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Cook County Health and Hospitals System, USA
Bashar M Attar is a Professor of Medicine and Surgery at Rush University Medical Center in Chicago, Illinois, USA. He is also the system-wide Chairman of Gastroenterology and Hepatology at Cook County Health and Hospitals System. He has special interest acute and chronic pancreatitis as well as potential mechanisms contributing to pancreatic cancer. He has an avid interest in viral hepatitis, metabolic and cholestatic liver disorders including bile transport. He is the Recipient of the President Diversity Award by the ASGE (2010); Recipient of the prestigious National “Parker J Palmer Courage to Teach Award” by the ACGME (2015) which was granted in recognition of extraordinary accomplishment in Graduate Medical Education. He has been recently elected (2017) to the Humanism Honor Society in recognition of exemplary service, integrity, clinical excellence and compassion.
Introduction: Exocrine pancreatic insufficiency (EPI) is one of the long-term consequences of chronic pancreatitis (CP). Majority of patients with EPI are undiagnosed or undertreated.
Study Design: We prospectively evaluated 200 consecutive individuals seen in a pancreatic outpatient practice. These individuals were screened on 2 occasions to determine their baseline stool elastase excretion. The 200 individuals were segmented into 4 distinct groups: a)“Normals” (n=105) with stool elastase >500 ug/g stool, received no treatment; b) “Minimal EPI” (n=60) with stool elastase >200 to <500 ug/g stool, received 3000 IU of a standard pancreatic enzyme preparation (Creon) with their 2 ingested meals; c) “Moderate EPI” (n=23) with stool elastase >100 to 200 ug/g stool, received 12,000 IU of the same pancreatic enzyme preparation with each meal; d) “Severe/Overt EPI” (n=12) with stool elastase <100 ug /g stool, received 24,000 IU of the same pancreatic enzyme preparation with each meal and with a bedtime snack.
Results: These groups presented with abdominal pain, bloating, flatulence, diarrhea, large bulky stools, and greasy stools. Symptoms were graded (1-10) at entry and monthly for 3 months. Symptom scores decreased in all groups. The response to therapy was maximal in those with most severe disease identified by their greatest reduction in stool elastase at entry. Lesser responses were seen in the other groups and mired the severity of the disease at entry as defined by their stool elastase levels.
Conclusions: We conclude that 1) pancreatic elastase in stool enable the segmentation of individuals into distinct subgroups of EPI. 2) pancreatic elastase in stool enables identification of not only overt EPI but those with minimal and moderate EPI. 3) therapy with pancreatic enzyme preparations can be individualized based upon the concentration of pancreatic elastase in stools. 4) individuals with “subclinical” EPI with stool elastase level of 100-500 improve with treatment.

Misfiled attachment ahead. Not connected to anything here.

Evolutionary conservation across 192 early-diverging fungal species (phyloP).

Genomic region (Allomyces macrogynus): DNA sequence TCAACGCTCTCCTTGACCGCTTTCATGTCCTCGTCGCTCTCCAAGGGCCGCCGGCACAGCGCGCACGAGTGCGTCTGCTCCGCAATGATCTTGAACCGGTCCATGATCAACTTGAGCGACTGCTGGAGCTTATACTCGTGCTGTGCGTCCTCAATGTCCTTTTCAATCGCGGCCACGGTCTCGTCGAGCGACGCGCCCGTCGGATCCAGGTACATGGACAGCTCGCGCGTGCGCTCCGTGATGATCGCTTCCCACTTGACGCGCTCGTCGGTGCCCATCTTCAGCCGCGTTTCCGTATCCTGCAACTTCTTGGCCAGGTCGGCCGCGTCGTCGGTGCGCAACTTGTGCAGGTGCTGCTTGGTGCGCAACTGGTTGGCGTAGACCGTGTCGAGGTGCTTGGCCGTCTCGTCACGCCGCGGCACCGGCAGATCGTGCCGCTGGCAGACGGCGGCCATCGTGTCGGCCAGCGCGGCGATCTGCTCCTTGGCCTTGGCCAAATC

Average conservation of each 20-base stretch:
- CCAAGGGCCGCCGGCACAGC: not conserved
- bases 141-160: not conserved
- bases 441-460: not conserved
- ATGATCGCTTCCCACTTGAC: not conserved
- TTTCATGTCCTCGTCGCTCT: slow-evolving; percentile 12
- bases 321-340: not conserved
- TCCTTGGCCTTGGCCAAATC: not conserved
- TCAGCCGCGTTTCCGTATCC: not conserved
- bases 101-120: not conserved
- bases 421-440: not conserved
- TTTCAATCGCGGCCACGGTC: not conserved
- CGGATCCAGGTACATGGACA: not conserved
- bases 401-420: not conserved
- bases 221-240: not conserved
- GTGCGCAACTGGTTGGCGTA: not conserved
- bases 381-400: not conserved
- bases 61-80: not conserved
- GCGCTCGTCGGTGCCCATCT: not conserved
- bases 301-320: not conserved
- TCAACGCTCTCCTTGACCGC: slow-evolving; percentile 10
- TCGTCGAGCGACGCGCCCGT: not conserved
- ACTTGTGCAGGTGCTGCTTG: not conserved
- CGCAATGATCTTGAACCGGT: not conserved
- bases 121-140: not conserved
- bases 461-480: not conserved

Clinical Hospital Center of Rijeka - University of Rijeka, Croatia
Davor Štimac is a Professor in the university of rijeka. He is Director of Clinical Hospital Center Rijeka from 2016. Head of the Clinic for Internal Medicine of the Clinical Hospital Center Rijeka from the year 2014. Deputy Head of the Department of Internal Medicine of the Faculty of Medicine of the University of Rijeka from the year 2001. He is member in the following societies, Croatian Medical Association- member of the Executive Board, Croatian Gastroenterological Society - Member of the Steering Committee, Croatian Pancreatic Club –President, Croatian Society for Thickness - the President, Croatian Society for Health Care Quality Improvement-Vice President, World Gastroenterology Organization (WGO)- a member of the Global Guidelines and Publication Board and a member of the Trainers' Trainers (TTT), United European Gastroenterology Federation (UEGF)- a member of the General Assembly, European Association of Gastroenterology,
Endoscopy and Nutrition (EAGEN)- Member of the Board of Directors, European Board for Gastroenterology and Hepatology (EBGH)- Member of the Management Board, UEMS Section for Gastroenterology- HLZ representative. He had published about 121articles. Editor for 7 books and had 21 chapters in the books, 71 work in other indices.
According to emerging role of endoscopic procedures in the treatment of obesity and rapid changes in endoscopic technologies and techniques, the current state of endoscopic management of obesity will be presented. Endoluminal interventions performed entirely through the GI tract by using flexible endoscopy offer the potential for an ambulatory weight loss procedure that may be safer and more cost-effective compared with current surgical approaches. Endoscopic techniques attempt to mimic the anatomic features of bariatric surgery. Accordingly, there are two main endoscopic weight loss modalities - restrictive and malabsorptive. Restrictive procedures act to decrease gastric volume by space-occupying prosthesis and/or by suturing or stapling devices, while malabsorptive procedures tend to create malabsorption by preventing food contact with the duodenum and proximal jejunum. The former include intragastric balloon treatment, endoluminal vertical gastroplasty, transoral gastroplasty and transoral endoscopic restrictive implant system, while the latter include duodenojejunal bypass sleeve. Gastroduodenojejunal bypass sleeve is a combination of both procedures. Except for intragastric balloon, all mentioned procedures are rather new, tested on a small number of human subjects, with a high rate of success, but with limited knowledge on safety and long-term efficacy. The role of gastric electrical stimulation and intragastric injections of botulinum toxin in obesity treatment is also considered as is the role of minimally invasive bariatric endoscopic interventions.